After the Civil War, local Plains of Dura businesses began to thrive.  However, the business leaders felt the name was awkward; they successfully petitioned the State Legislature to change the name of the town to simply “Plains.”

None of us would have ever heard of Plains, Georgia, if it weren’t for a local peanut farmer from Plains who gained national prominence:

Before moving on, here’s a quick word about the Hanging Gardens of Babylon.  From Wiki:

The Hanging Gardens of Babylon were one of the Seven Wonders of the Ancient World, a term given to it by ancient Hellenic culture. The Hanging Gardens were described as a remarkable feat of engineering with an ascending series of tiered gardens containing a wide variety of trees, shrubs, and vines. The gardens were said to have looked like a large green mountain constructed of mud bricks.

They were supposedly built by Nebuchadnezzar for one of his wives; however, there are no extemporaneous Babylonian texts describing the gardens, and no archeological evidence has been found – although it is possible that if remains of the gardens exist, they are buried under the Euphrates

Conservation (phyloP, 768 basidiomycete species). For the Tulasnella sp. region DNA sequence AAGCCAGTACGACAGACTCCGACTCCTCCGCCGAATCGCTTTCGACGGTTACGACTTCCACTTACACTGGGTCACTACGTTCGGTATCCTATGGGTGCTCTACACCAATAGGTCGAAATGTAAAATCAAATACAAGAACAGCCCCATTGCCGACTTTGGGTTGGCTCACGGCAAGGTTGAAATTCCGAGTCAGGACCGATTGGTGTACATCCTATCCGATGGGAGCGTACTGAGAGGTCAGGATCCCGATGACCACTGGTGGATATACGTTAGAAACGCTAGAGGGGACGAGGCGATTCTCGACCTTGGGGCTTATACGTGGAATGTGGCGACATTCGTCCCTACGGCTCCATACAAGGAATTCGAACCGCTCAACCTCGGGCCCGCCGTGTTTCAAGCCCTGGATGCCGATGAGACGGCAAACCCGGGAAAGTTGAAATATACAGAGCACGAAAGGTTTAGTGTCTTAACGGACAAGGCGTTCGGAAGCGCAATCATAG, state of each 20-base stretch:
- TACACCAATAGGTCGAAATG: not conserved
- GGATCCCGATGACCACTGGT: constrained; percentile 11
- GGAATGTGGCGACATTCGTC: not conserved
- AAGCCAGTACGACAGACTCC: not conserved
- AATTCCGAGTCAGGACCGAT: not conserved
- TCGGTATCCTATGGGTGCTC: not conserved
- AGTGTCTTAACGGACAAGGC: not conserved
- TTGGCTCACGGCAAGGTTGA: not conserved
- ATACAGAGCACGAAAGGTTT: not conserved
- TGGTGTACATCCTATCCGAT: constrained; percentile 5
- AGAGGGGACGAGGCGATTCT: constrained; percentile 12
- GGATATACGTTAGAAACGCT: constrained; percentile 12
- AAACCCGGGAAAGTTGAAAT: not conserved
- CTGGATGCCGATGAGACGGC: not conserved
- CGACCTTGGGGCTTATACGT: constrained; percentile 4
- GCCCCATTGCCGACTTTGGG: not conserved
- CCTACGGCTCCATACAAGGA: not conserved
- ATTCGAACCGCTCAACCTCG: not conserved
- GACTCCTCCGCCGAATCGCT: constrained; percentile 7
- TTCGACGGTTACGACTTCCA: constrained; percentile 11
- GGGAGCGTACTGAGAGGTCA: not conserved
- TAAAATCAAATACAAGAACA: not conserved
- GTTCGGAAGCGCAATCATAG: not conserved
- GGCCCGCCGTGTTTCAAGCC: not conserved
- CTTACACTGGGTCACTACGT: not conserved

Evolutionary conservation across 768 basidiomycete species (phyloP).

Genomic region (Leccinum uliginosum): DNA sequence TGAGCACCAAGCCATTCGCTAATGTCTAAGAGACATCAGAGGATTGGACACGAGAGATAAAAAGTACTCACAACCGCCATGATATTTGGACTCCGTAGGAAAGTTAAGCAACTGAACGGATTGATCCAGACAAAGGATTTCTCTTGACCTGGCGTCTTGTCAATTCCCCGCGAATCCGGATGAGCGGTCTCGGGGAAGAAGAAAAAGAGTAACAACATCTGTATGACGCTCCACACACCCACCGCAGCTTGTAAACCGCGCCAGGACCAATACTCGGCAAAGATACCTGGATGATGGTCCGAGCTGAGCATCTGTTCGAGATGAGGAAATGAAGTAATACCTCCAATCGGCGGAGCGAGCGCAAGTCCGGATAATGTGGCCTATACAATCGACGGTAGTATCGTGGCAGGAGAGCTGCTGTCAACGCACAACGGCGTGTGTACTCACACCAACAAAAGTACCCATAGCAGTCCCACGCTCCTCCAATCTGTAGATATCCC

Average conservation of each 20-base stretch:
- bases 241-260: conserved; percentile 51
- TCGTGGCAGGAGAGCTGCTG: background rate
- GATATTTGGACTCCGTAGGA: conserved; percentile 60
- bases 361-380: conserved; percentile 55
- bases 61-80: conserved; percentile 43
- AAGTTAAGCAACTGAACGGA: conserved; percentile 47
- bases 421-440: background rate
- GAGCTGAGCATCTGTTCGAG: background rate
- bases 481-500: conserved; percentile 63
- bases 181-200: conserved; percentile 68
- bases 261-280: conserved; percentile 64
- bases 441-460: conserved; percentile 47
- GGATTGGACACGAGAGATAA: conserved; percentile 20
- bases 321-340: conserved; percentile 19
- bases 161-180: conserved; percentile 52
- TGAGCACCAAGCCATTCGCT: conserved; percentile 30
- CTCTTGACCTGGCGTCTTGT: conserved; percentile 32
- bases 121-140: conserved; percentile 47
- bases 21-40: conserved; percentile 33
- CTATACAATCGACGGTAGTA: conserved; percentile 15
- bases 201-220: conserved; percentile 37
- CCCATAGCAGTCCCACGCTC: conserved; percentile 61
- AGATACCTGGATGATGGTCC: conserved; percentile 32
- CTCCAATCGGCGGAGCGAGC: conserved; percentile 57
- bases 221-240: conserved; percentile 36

From IslamiCity.org, here’s an artist’s rendition:

Time to move to Cuthbert.  Under Notable People, I saw that “Winfred Rembert, artist” was wiki-clickable.  So, wiki-click I did:

Winfred Rembert is an African-American artist who hand-tools and paints on leather canvases. Rembert grew up in Cuthbert, Georgia, where he spent much of his childhood laboring in the cotton fields. He was arrested during a 1960s civil rights march. As a prisoner, he learned to make tooled-leather wallets and design on leather.

Rembert stretches, stains, and etches on leather and creates scenes from the rural Southern town where he was born and raised.

An award-winning documentary film about his life, All Me: The Life and Times of Winfred Rembert, was released in 2011.